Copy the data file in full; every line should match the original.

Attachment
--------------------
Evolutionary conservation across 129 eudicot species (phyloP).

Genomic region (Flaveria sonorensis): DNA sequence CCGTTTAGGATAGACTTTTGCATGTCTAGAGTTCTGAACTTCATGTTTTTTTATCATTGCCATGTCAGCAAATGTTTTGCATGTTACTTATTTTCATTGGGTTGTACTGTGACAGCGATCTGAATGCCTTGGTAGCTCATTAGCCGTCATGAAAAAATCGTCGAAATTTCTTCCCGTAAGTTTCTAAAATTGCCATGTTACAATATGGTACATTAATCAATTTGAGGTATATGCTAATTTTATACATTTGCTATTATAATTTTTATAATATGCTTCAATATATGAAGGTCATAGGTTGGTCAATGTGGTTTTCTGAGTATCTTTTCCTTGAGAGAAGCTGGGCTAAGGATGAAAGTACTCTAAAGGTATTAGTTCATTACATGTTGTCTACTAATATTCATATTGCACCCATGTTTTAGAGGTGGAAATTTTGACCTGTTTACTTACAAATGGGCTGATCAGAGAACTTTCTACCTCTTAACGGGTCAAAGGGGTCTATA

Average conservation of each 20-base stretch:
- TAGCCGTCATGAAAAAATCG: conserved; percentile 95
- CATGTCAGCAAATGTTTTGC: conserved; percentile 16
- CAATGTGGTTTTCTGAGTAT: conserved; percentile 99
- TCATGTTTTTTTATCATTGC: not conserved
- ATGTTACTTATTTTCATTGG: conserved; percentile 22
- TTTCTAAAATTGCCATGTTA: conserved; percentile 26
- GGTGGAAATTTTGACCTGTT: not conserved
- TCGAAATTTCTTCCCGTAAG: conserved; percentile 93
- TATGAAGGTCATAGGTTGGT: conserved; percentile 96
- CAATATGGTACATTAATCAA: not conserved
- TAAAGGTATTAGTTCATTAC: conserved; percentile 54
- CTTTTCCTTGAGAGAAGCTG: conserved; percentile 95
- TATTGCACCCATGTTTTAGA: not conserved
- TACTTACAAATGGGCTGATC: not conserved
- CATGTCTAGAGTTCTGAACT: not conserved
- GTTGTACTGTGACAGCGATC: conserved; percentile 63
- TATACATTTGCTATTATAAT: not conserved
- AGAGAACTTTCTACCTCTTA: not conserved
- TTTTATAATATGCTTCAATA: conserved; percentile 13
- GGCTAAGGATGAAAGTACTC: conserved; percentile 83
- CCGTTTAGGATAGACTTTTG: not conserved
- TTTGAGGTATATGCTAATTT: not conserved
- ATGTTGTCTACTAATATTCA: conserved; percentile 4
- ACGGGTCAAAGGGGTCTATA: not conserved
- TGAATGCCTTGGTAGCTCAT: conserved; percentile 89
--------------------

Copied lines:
Evolutionary conservation across 129 eudicot species (phyloP).

Genomic region (Flaveria sonorensis): DNA sequence CCGTTTAGGATAGACTTTTGCATGTCTAGAGTTCTGAACTTCATGTTTTTTTATCATTGCCATGTCAGCAAATGTTTTGCATGTTACTTATTTTCATTGGGTTGTACTGTGACAGCGATCTGAATGCCTTGGTAGCTCATTAGCCGTCATGAAAAAATCGTCGAAATTTCTTCCCGTAAGTTTCTAAAATTGCCATGTTACAATATGGTACATTAATCAATTTGAGGTATATGCTAATTTTATACATTTGCTATTATAATTTTTATAATATGCTTCAATATATGAAGGTCATAGGTTGGTCAATGTGGTTTTCTGAGTATCTTTTCCTTGAGAGAAGCTGGGCTAAGGATGAAAGTACTCTAAAGGTATTAGTTCATTACATGTTGTCTACTAATATTCATATTGCACCCATGTTTTAGAGGTGGAAATTTTGACCTGTTTACTTACAAATGGGCTGATCAGAGAACTTTCTACCTCTTAACGGGTCAAAGGGGTCTATA

Average conservation of each 20-base stretch:
- TAGCCGTCATGAAAAAATCG: conserved; percentile 95
- CATGTCAGCAAATGTTTTGC: conserved; percentile 16
- CAATGTGGTTTTCTGAGTAT: conserved; percentile 99
- TCATGTTTTTTTATCATTGC: not conserved
- ATGTTACTTATTTTCATTGG: conserved; percentile 22
- TTTCTAAAATTGCCATGTTA: conserved; percentile 26
- GGTGGAAATTTTGACCTGTT: not conserved
- TCGAAATTTCTTCCCGTAAG: conserved; percentile 93
- TATGAAGGTCATAGGTTGGT: conserved; percentile 96
- CAATATGGTACATTAATCAA: not conserved
- TAAAGGTATTAGTTCATTAC: conserved; percentile 54
- CTTTTCCTTGAGAGAAGCTG: conserved; percentile 95
- TATTGCACCCATGTTTTAGA: not conserved
- TACTTACAAATGGGCTGATC: not conserved
- CATGTCTAGAGTTCTGAACT: not conserved
- GTTGTACTGTGACAGCGATC: conserved; percentile 63
- TATACATTTGCTATTATAAT: not conserved
- AGAGAACTTTCTACCTCTTA: not conserved
- TTTTATAATATGCTTCAATA: conserved; percentile 13
- GGCTAAGGATGAAAGTACTC: conserved; percentile 83
- CCGTTTAGGATAGACTTTTG: not conserved
- TTTGAGGTATATGCTAATTT: not conserved
- ATGTTGTCTACTAATATTCA: conserved; percentile 4
- ACGGGTCAAAGGGGTCTATA: not conserved
- TGAATGCCTTGGTAGCTCAT: conserved; percentile 89